Interpreting LPI Observer Questionnaires

Interpreting LPI Observer Questionnaires

Barry Posner

Q: Could you tell me how to interpret the completed LPI Observer questionnaires? For example, if the final mark is 50, what does that really mean? Is it possible to simply say (just an example) 30-40 is poor, 40-50 is acceptable, 50-60 is outstanding?

A: A reasonable question—such as a scholar might approach the Leadership Practices Inventory (LPI). However, from a practical standpoint or for purposes of leadership development, we do not categorize individuals or their responses to the LPI questionnaire using words such as "above average" or "below average" or "weak" or "strong." The important thing to remember about the LPI assessment is that it is based on a frequency scale—a ranking that measures how often a leader engages in any one of the 30 behavioral statements. It is not a measure of how pleased one is with their own performance or how satisfied an observer is of the behavior of the leader being assessed.

Our view is that results data from the LPI, overall, represent a baseline for each individual on how frequently he or she currently exhibits key leadership behaviors. Wherever that line is—whether it is 50 or 20— it is not a measure against an ultimate number, say 100. Leadership is more like a race in which there is no finish line, and the best leaders are constantly learning and striving to do better (engaging more frequently) in these leadership practices.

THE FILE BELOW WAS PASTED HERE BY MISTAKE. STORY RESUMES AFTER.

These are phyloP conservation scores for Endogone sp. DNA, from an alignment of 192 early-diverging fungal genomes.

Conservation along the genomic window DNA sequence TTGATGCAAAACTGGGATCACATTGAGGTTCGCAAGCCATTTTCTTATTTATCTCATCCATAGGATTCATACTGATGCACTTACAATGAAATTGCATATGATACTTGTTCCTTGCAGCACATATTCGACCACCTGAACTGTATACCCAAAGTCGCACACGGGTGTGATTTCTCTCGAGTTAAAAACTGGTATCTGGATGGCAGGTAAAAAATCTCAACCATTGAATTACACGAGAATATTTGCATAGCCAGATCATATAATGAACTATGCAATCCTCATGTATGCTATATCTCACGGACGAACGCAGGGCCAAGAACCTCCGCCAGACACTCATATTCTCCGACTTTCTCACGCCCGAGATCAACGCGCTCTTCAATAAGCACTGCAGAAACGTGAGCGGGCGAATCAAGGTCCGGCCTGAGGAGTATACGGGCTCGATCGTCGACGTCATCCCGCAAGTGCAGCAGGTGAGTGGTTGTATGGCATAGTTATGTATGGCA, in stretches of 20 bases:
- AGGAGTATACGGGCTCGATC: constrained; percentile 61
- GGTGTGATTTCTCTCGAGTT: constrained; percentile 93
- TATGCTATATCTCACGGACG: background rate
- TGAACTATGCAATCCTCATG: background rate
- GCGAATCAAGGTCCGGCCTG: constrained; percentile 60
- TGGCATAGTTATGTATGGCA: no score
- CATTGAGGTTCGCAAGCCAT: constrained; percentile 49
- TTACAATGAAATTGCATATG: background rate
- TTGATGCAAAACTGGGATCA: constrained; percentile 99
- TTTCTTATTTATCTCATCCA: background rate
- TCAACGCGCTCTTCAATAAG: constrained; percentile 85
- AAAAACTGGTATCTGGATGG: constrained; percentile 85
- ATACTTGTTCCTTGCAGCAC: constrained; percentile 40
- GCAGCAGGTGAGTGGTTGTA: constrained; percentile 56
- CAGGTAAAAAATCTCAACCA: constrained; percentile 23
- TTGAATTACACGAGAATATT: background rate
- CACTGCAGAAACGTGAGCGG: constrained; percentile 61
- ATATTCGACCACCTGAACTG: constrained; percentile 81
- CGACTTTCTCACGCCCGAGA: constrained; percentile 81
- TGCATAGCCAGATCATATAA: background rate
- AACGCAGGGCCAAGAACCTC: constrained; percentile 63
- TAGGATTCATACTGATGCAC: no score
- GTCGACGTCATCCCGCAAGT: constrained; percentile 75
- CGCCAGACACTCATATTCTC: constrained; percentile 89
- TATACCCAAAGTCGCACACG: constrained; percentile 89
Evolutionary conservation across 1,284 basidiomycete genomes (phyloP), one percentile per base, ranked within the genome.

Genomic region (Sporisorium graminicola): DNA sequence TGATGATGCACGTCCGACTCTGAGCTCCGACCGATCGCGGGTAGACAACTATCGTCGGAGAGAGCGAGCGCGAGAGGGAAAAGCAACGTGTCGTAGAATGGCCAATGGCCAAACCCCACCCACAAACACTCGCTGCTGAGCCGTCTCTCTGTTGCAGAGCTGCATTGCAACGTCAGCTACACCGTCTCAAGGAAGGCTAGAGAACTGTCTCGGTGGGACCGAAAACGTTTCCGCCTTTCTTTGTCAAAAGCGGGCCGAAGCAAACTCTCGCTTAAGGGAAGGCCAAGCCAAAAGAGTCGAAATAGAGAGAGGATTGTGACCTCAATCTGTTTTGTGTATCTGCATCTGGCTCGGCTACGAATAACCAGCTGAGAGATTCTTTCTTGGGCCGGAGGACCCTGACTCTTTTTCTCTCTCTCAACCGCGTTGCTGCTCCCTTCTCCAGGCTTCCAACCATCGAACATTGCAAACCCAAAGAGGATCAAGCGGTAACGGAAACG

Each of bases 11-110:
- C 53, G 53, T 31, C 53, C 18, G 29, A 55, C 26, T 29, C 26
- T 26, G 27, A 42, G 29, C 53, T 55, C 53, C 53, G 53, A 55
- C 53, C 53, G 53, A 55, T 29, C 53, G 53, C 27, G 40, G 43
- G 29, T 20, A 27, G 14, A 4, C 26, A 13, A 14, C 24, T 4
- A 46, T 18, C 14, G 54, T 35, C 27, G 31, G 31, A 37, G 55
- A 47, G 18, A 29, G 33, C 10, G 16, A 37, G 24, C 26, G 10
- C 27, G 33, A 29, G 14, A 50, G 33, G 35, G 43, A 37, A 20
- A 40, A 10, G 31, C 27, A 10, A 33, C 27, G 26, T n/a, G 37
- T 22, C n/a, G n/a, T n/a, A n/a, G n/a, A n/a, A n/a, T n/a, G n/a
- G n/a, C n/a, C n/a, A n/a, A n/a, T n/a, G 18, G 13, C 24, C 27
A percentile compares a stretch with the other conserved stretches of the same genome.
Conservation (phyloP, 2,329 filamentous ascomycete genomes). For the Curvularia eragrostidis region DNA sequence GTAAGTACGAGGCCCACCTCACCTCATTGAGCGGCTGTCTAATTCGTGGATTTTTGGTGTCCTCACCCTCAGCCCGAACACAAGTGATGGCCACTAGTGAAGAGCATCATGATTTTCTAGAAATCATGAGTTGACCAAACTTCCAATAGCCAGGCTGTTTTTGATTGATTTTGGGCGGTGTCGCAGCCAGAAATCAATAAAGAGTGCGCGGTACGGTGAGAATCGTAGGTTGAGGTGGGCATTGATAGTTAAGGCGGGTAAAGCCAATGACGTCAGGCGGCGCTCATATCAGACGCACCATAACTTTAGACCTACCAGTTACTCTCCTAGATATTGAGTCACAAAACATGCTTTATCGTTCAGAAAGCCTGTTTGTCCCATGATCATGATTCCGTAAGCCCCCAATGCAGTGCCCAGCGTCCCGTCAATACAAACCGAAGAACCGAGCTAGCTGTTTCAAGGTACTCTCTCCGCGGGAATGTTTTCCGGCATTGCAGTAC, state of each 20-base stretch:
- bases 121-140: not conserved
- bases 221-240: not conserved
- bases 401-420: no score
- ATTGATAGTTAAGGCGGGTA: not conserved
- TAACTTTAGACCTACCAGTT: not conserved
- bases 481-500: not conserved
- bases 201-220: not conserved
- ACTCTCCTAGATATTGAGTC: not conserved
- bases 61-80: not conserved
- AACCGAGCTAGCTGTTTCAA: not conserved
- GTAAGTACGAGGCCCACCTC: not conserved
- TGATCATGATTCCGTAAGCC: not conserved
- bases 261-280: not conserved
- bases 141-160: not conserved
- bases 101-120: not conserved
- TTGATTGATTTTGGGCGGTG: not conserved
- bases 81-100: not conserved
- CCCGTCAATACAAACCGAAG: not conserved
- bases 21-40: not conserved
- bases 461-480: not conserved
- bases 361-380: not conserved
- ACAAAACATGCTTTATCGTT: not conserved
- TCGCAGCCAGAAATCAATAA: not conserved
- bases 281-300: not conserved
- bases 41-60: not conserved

That said, researchers have looked at the distribution of scores for each practice (because the mean and standard deviations for each vary) and have attached labels to them. And you, of course, are welcome to do the same. However, it would be most accurate to refer to these descriptively in empirical terms, rather than terms that describe effectiveness (e.g., poor, acceptable). In this way, you might refer to responses as "above or below the mean," rather than low or high scores.

Barry Posner is Professor of Leadership at the Leavey School of Business, where he served as Dean for 12 years, at Santa Clara University. He is co-author of over twenty books and workbooks on leadership and leadership development, including The Leadership Challenge (now in its 4th edition).


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